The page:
Religious Superstition

Cult of Saints and Relics

In the medieval cult of saints and relics, saints and items related to them were revered for their holiness and renowned for their miraculous powers. The vast varieties of relics gained such fame that over time that they developed a following that seems to the modern eye more related to the magical than to the religious. Boccaccio was well aware that this strong belief system could be turned to the advantage of crafty, skeptical men who profited from ingenuous superstition or, as in the case of Frate Cipolla (VI.10), are almost outwitted themselves.

The two novellas in which Boccaccio satirizes the cult of saints are I.1 and II.1. The first tells of Ser Cepperello who, despite his wicked life, is honored in death as a Saint. By implying that God works miracles through him, the author underscores the unpredictability of miraculous events. Similarly in II.1, the cathedral bells ring "of their own accord" at the death of a poor manual laborer named Arrigo, an event taken by the townspeople as proof of his saintliness. Martellino, having entered the crowd of worshippers disguised as a paralytic in order to approach the "saint," is attacked by the crowd. In tale's conclusion, however, Martellino and his companions go unpunished and even receive new clothes. The unfolding of events suggests an overturning of the lesson of the Decameron's initial novella and encourages the reader to see Arrigo's spontaneous canonization as false.

Popular faith in relics is addressed in VI.10 in which Frate Cipolla dupes the gullible Florentines with his "holy articles" and powerful rhetoric in exchange for their money. Although illiterate, they consider him as talented as Cicero himself, standing there with the "coals over which St. Lawrence was roasted."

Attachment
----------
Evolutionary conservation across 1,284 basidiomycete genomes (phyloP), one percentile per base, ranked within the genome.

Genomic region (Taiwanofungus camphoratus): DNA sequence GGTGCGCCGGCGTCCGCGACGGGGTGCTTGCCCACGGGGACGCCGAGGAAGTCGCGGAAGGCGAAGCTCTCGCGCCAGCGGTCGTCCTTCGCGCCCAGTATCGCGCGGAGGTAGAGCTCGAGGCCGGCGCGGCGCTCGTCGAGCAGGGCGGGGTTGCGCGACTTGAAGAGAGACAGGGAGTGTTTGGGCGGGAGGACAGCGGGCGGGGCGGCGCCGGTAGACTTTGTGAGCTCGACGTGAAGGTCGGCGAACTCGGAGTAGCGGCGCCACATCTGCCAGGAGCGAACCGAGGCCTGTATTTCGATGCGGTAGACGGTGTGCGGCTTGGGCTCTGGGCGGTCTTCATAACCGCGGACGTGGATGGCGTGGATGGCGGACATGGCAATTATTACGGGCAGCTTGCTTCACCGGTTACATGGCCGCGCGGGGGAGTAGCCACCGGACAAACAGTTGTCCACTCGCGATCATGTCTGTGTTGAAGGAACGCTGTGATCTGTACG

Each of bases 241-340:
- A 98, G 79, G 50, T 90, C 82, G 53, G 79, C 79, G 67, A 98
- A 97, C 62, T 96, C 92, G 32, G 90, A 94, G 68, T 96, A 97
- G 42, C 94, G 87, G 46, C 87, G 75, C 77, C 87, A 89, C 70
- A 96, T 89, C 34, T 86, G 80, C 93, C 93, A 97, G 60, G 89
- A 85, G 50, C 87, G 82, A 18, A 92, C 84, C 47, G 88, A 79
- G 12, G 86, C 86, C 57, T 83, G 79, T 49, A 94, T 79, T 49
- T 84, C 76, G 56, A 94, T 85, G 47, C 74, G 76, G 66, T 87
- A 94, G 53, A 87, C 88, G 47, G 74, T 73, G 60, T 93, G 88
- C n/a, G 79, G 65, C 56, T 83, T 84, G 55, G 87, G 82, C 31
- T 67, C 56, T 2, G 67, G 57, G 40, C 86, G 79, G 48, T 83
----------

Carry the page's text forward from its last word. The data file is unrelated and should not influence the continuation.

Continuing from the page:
This superstition in saints appears also when Panfilo tells that they pay an annual fee in the name of St. Anthony, for him to "protect [their] oxes, asses, pigs, and sheep from harm." Judging from similar customs mentioned by Dante (Paradiso 29.124ff.) and Masuccio Salernitano (tale 18 of his Novellino, ca. 1476), it would seem that this was an enduring object of satire.


Prayer also functions as a form of religious superstition. In II.2 Rinaldo d'Asti recites prayers in honor of St. Julian each morning for protection in his travels. Rinaldo's happy ending, after grave misfortune, is portrayed in Boccaccio's tale as possibly - though not unambiguously - the result of coincidental rather than actual belief in ritualistic prayer.

A comparable turn of events appears on the seventh day, that devoted to tricks. The first novella of this day features Monna Tessa, "of great intelligence and perspicacity," who convinces her husband to exorcise the "werewolf" outside their door with a "fine and godly prayer." In this episode, Boccaccio alludes to several magical/superstitious practices. Monna Tessa feigns fear of the werewolf, or fantasima, the legendary "animal resembling a satyr, or cat monkey, which goes around at night causing distress to people," and sets up an ass's skull on a stake. Though this had been an ancient rite to protect one's crops, Monna Tessa uses the skull to signal to her lover whether her husband is home. She also recites prayers against the werewolf with Gianni to communicate information to her lover, who is behind the door. To placate Gianni, she tells him that before going to bed she recited the Te lucis, a hymn attributed to St. Ambrose that was thought to invoke God's help against nocturnal spirits. The main prayer of this story, with which the couple "exorcises the werewolf," ridicules religious superstitions. The efficacy of this prayer (much like the prayer of Lady Matilde taught to Gianni by the laud-singers of Santa Maria Novella) is negated by Boccaccio's offhanded comments throughout.


Related Pages in Society: Magic